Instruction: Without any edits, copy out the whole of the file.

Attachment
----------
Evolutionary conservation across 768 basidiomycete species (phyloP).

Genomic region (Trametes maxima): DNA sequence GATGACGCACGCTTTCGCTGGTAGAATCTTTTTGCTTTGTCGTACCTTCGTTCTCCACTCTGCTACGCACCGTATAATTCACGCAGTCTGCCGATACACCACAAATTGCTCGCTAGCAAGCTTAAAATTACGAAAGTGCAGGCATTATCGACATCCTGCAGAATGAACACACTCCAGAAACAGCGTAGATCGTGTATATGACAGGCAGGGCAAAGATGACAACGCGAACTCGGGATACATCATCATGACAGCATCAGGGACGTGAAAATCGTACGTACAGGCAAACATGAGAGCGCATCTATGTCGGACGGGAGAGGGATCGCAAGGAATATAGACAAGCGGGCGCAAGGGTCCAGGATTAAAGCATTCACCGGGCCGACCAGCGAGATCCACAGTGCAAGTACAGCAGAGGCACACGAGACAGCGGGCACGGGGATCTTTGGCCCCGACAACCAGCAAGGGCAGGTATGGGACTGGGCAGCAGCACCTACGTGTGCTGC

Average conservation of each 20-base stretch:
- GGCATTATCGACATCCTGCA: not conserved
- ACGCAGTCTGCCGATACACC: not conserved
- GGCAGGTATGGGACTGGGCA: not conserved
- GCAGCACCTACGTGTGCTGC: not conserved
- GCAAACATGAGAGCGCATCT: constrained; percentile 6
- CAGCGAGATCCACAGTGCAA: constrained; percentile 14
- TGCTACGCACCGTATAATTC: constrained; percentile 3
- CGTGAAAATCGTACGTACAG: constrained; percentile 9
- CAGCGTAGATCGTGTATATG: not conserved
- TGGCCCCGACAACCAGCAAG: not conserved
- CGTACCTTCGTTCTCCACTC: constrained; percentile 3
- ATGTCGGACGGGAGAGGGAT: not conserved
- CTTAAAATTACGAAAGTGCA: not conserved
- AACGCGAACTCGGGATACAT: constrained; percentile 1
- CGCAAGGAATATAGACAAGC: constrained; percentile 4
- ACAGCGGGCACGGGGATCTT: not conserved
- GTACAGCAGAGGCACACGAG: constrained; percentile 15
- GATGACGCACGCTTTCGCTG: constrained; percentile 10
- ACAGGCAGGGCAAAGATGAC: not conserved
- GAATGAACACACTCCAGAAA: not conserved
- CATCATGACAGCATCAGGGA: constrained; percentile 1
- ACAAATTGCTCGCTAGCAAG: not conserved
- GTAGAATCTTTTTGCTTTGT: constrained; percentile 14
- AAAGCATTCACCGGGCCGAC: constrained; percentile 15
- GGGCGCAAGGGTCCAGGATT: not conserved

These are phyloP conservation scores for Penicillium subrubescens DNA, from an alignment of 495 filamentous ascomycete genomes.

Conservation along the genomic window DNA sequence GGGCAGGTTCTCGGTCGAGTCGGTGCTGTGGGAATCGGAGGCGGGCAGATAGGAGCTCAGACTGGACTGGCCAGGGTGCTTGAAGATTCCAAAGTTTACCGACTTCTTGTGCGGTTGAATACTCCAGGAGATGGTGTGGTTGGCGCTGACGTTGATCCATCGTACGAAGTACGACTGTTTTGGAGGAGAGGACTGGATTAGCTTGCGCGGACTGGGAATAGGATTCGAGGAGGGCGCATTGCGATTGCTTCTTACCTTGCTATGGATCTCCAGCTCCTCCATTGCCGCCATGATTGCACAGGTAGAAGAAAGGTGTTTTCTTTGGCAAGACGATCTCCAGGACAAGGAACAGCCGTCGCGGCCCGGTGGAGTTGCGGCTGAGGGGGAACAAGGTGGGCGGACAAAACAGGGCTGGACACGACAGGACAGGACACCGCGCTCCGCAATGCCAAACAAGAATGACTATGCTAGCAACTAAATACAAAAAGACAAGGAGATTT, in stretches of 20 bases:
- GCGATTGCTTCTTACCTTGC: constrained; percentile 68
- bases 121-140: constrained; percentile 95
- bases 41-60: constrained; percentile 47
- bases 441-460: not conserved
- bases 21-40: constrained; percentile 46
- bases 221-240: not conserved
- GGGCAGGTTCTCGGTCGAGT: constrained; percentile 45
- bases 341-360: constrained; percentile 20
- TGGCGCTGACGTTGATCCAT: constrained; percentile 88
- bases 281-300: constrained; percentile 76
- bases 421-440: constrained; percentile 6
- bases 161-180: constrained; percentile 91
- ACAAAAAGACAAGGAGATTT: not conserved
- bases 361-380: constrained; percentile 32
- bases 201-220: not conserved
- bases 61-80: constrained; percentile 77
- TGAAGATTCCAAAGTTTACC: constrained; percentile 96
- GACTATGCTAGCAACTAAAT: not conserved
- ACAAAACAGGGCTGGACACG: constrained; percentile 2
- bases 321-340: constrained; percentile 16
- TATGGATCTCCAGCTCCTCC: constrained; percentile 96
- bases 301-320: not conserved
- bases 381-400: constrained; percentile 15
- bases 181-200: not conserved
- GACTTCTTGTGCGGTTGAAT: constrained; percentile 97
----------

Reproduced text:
Evolutionary conservation across 768 basidiomycete species (phyloP).

Genomic region (Trametes maxima): DNA sequence GATGACGCACGCTTTCGCTGGTAGAATCTTTTTGCTTTGTCGTACCTTCGTTCTCCACTCTGCTACGCACCGTATAATTCACGCAGTCTGCCGATACACCACAAATTGCTCGCTAGCAAGCTTAAAATTACGAAAGTGCAGGCATTATCGACATCCTGCAGAATGAACACACTCCAGAAACAGCGTAGATCGTGTATATGACAGGCAGGGCAAAGATGACAACGCGAACTCGGGATACATCATCATGACAGCATCAGGGACGTGAAAATCGTACGTACAGGCAAACATGAGAGCGCATCTATGTCGGACGGGAGAGGGATCGCAAGGAATATAGACAAGCGGGCGCAAGGGTCCAGGATTAAAGCATTCACCGGGCCGACCAGCGAGATCCACAGTGCAAGTACAGCAGAGGCACACGAGACAGCGGGCACGGGGATCTTTGGCCCCGACAACCAGCAAGGGCAGGTATGGGACTGGGCAGCAGCACCTACGTGTGCTGC

Average conservation of each 20-base stretch:
- GGCATTATCGACATCCTGCA: not conserved
- ACGCAGTCTGCCGATACACC: not conserved
- GGCAGGTATGGGACTGGGCA: not conserved
- GCAGCACCTACGTGTGCTGC: not conserved
- GCAAACATGAGAGCGCATCT: constrained; percentile 6
- CAGCGAGATCCACAGTGCAA: constrained; percentile 14
- TGCTACGCACCGTATAATTC: constrained; percentile 3
- CGTGAAAATCGTACGTACAG: constrained; percentile 9
- CAGCGTAGATCGTGTATATG: not conserved
- TGGCCCCGACAACCAGCAAG: not conserved
- CGTACCTTCGTTCTCCACTC: constrained; percentile 3
- ATGTCGGACGGGAGAGGGAT: not conserved
- CTTAAAATTACGAAAGTGCA: not conserved
- AACGCGAACTCGGGATACAT: constrained; percentile 1
- CGCAAGGAATATAGACAAGC: constrained; percentile 4
- ACAGCGGGCACGGGGATCTT: not conserved
- GTACAGCAGAGGCACACGAG: constrained; percentile 15
- GATGACGCACGCTTTCGCTG: constrained; percentile 10
- ACAGGCAGGGCAAAGATGAC: not conserved
- GAATGAACACACTCCAGAAA: not conserved
- CATCATGACAGCATCAGGGA: constrained; percentile 1
- ACAAATTGCTCGCTAGCAAG: not conserved
- GTAGAATCTTTTTGCTTTGT: constrained; percentile 14
- AAAGCATTCACCGGGCCGAC: constrained; percentile 15
- GGGCGCAAGGGTCCAGGATT: not conserved

These are phyloP conservation scores for Penicillium subrubescens DNA, from an alignment of 495 filamentous ascomycete genomes.

Conservation along the genomic window DNA sequence GGGCAGGTTCTCGGTCGAGTCGGTGCTGTGGGAATCGGAGGCGGGCAGATAGGAGCTCAGACTGGACTGGCCAGGGTGCTTGAAGATTCCAAAGTTTACCGACTTCTTGTGCGGTTGAATACTCCAGGAGATGGTGTGGTTGGCGCTGACGTTGATCCATCGTACGAAGTACGACTGTTTTGGAGGAGAGGACTGGATTAGCTTGCGCGGACTGGGAATAGGATTCGAGGAGGGCGCATTGCGATTGCTTCTTACCTTGCTATGGATCTCCAGCTCCTCCATTGCCGCCATGATTGCACAGGTAGAAGAAAGGTGTTTTCTTTGGCAAGACGATCTCCAGGACAAGGAACAGCCGTCGCGGCCCGGTGGAGTTGCGGCTGAGGGGGAACAAGGTGGGCGGACAAAACAGGGCTGGACACGACAGGACAGGACACCGCGCTCCGCAATGCCAAACAAGAATGACTATGCTAGCAACTAAATACAAAAAGACAAGGAGATTT, in stretches of 20 bases:
- GCGATTGCTTCTTACCTTGC: constrained; percentile 68
- bases 121-140: constrained; percentile 95
- bases 41-60: constrained; percentile 47
- bases 441-460: not conserved
- bases 21-40: constrained; percentile 46
- bases 221-240: not conserved
- GGGCAGGTTCTCGGTCGAGT: constrained; percentile 45
- bases 341-360: constrained; percentile 20
- TGGCGCTGACGTTGATCCAT: constrained; percentile 88
- bases 281-300: constrained; percentile 76
- bases 421-440: constrained; percentile 6
- bases 161-180: constrained; percentile 91
- ACAAAAAGACAAGGAGATTT: not conserved
- bases 361-380: constrained; percentile 32
- bases 201-220: not conserved
- bases 61-80: constrained; percentile 77
- TGAAGATTCCAAAGTTTACC: constrained; percentile 96
- GACTATGCTAGCAACTAAAT: not conserved
- ACAAAACAGGGCTGGACACG: constrained; percentile 2
- bases 321-340: constrained; percentile 16
- TATGGATCTCCAGCTCCTCC: constrained; percentile 96
- bases 301-320: not conserved
- bases 381-400: constrained; percentile 15
- bases 181-200: not conserved
- GACTTCTTGTGCGGTTGAAT: constrained; percentile 97